Summer Plans

May 3, 2013

Students and Parents,

As you plan your summer vacation, remember to also plan for your family's continued learning.  Middle school students should be reading at least 30 minutes a day but an hour would be better.  They could read a book, a magazine, a menu, a brochure of a trip that you take, a cookbook, or how-to-books.  The idea is READ, READ, READ! If you have younger children, have the middle school student read to the younger ones every day.  Parents, you also need to read so that the message your sons and daughters get is reading is important!

Have your middle school student help with a recipe that you need to double the ingredients.  This means that they are doing fractions.  Have the students figure how many miles per gallon your vehicle is getting on a road trip.  Yes, division is happening!  It is important that students continue to do math during the summer.

Writing could be having your middle school son or daughter keep a journal of a trip that you take.  Encourage them to write in complete sentences and form paragraphs.  Have them interview each member of the family on something that you go to see.  Have them describe a place that you go to have a meal.  Have the family describe sights, sounds, smells, and decorations for the journalist to record.  Have your students keep a written account of money spent on the trip.  How much was spent on fuel, food, activities, hotels/motels and other expenses?  Have middle school students interview older family members about their teenage years.  Have them write a five-paragraph essay about one of the people.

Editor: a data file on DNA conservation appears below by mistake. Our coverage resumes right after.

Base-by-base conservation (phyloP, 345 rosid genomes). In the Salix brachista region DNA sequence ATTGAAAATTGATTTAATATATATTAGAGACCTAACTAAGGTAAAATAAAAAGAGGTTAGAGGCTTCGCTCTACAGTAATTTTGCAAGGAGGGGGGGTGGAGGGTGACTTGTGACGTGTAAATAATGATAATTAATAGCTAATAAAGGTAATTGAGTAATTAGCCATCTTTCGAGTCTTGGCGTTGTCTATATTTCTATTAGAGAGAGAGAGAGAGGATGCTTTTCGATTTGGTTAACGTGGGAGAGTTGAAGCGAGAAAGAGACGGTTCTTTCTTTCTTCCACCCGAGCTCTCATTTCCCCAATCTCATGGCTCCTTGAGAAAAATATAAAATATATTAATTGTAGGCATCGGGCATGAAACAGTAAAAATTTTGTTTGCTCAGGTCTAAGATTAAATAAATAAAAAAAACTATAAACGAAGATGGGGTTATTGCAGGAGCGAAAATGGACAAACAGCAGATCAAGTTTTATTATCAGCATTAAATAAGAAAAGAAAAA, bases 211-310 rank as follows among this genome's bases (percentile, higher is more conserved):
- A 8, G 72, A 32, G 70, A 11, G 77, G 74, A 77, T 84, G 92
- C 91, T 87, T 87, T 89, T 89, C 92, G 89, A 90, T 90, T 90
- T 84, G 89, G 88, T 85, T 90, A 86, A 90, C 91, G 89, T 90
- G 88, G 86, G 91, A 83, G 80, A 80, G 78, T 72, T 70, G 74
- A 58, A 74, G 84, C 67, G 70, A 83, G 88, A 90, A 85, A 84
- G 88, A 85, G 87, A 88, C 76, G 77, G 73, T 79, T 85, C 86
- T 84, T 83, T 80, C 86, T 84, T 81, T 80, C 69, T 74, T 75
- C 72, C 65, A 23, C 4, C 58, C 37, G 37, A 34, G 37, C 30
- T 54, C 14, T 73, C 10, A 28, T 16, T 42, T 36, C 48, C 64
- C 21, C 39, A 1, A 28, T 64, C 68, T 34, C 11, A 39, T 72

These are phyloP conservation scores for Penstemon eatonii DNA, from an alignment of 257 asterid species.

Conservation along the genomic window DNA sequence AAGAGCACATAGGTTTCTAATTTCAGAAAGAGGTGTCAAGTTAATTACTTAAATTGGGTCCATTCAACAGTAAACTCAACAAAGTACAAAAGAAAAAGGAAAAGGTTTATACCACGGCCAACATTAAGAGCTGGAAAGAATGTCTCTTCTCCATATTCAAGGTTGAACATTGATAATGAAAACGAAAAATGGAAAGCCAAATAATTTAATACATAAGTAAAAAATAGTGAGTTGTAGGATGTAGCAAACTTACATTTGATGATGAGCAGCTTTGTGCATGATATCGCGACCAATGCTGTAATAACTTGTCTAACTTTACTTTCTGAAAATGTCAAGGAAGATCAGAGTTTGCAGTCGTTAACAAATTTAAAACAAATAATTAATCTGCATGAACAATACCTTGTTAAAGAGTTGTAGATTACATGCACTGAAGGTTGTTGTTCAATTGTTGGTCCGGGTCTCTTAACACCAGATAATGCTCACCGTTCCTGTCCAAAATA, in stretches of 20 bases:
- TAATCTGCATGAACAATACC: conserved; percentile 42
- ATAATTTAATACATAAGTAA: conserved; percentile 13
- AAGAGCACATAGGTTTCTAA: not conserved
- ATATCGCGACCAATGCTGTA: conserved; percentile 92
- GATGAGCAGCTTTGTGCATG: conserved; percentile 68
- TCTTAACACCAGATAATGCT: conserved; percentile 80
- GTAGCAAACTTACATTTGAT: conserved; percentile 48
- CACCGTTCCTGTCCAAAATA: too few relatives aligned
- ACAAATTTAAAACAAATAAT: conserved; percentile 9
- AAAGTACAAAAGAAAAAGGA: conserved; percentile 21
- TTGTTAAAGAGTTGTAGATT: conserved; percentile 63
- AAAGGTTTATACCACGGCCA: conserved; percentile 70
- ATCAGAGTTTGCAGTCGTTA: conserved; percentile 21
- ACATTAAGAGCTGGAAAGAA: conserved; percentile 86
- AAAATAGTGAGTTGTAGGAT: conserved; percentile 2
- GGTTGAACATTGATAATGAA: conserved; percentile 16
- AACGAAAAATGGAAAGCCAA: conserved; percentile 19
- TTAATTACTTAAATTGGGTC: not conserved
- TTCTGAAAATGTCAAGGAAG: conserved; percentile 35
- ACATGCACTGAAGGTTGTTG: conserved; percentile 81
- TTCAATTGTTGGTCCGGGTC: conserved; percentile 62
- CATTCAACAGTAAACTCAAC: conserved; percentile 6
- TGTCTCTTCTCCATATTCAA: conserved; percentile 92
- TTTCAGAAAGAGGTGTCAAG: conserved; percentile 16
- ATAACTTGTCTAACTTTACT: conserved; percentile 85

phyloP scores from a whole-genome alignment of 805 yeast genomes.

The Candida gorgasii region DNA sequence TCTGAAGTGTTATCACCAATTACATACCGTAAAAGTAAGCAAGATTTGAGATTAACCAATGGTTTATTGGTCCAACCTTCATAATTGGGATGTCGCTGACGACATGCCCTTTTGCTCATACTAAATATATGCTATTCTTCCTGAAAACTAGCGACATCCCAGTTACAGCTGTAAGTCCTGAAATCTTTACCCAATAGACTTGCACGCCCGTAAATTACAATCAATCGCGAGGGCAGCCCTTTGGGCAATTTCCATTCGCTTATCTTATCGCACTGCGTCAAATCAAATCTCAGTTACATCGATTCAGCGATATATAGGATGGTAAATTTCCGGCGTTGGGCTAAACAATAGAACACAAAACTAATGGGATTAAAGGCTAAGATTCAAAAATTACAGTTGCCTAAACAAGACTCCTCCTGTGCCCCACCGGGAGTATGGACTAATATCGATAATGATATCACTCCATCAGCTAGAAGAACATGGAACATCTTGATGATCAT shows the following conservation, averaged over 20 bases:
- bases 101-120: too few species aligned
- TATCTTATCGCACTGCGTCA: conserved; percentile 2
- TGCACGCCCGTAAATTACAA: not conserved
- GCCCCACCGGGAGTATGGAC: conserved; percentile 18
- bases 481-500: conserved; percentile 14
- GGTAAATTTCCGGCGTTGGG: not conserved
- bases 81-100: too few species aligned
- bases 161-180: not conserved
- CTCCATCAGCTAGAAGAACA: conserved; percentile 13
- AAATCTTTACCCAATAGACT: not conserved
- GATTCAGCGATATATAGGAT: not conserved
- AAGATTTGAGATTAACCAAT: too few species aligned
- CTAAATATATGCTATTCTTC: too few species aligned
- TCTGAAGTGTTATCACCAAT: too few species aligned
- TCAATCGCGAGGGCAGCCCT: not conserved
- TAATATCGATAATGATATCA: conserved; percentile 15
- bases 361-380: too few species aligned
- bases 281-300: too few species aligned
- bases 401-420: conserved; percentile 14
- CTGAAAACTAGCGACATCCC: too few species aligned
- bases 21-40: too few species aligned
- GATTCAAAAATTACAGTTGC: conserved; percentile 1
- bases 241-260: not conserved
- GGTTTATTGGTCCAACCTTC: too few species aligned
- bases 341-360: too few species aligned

On becoming a more fit family, have your middle school student hold a family meeting on what one unhealthy food that family will give up for the week.  Record the food and make a chart showing how well each family member did.  In your meeting decide what physical activity your family will do for the week and record in a chart.  Then on week two also choose a food to give up and a physical activity.  Continue throughout the summer.

Give your student some more responsibilities.  Have two chores that they need to have completely finished by the time you get home from work.  Students need to take on more responsibilities for the family like learning to do their own laundry, planning meals, making grocery lists, and preparing a meal.

Every time you hear the words, "I'm bored," tell them to write a list of ten things they could do that do not cost any money, and that they could do alone or with a family member.  Try to play a board game or a card game with the family each week.  Play an outside game with the family every week and go on walks together or ride bikes.

Have a great summer and keep those learning skills alive and well!

                        Ms. Underwood

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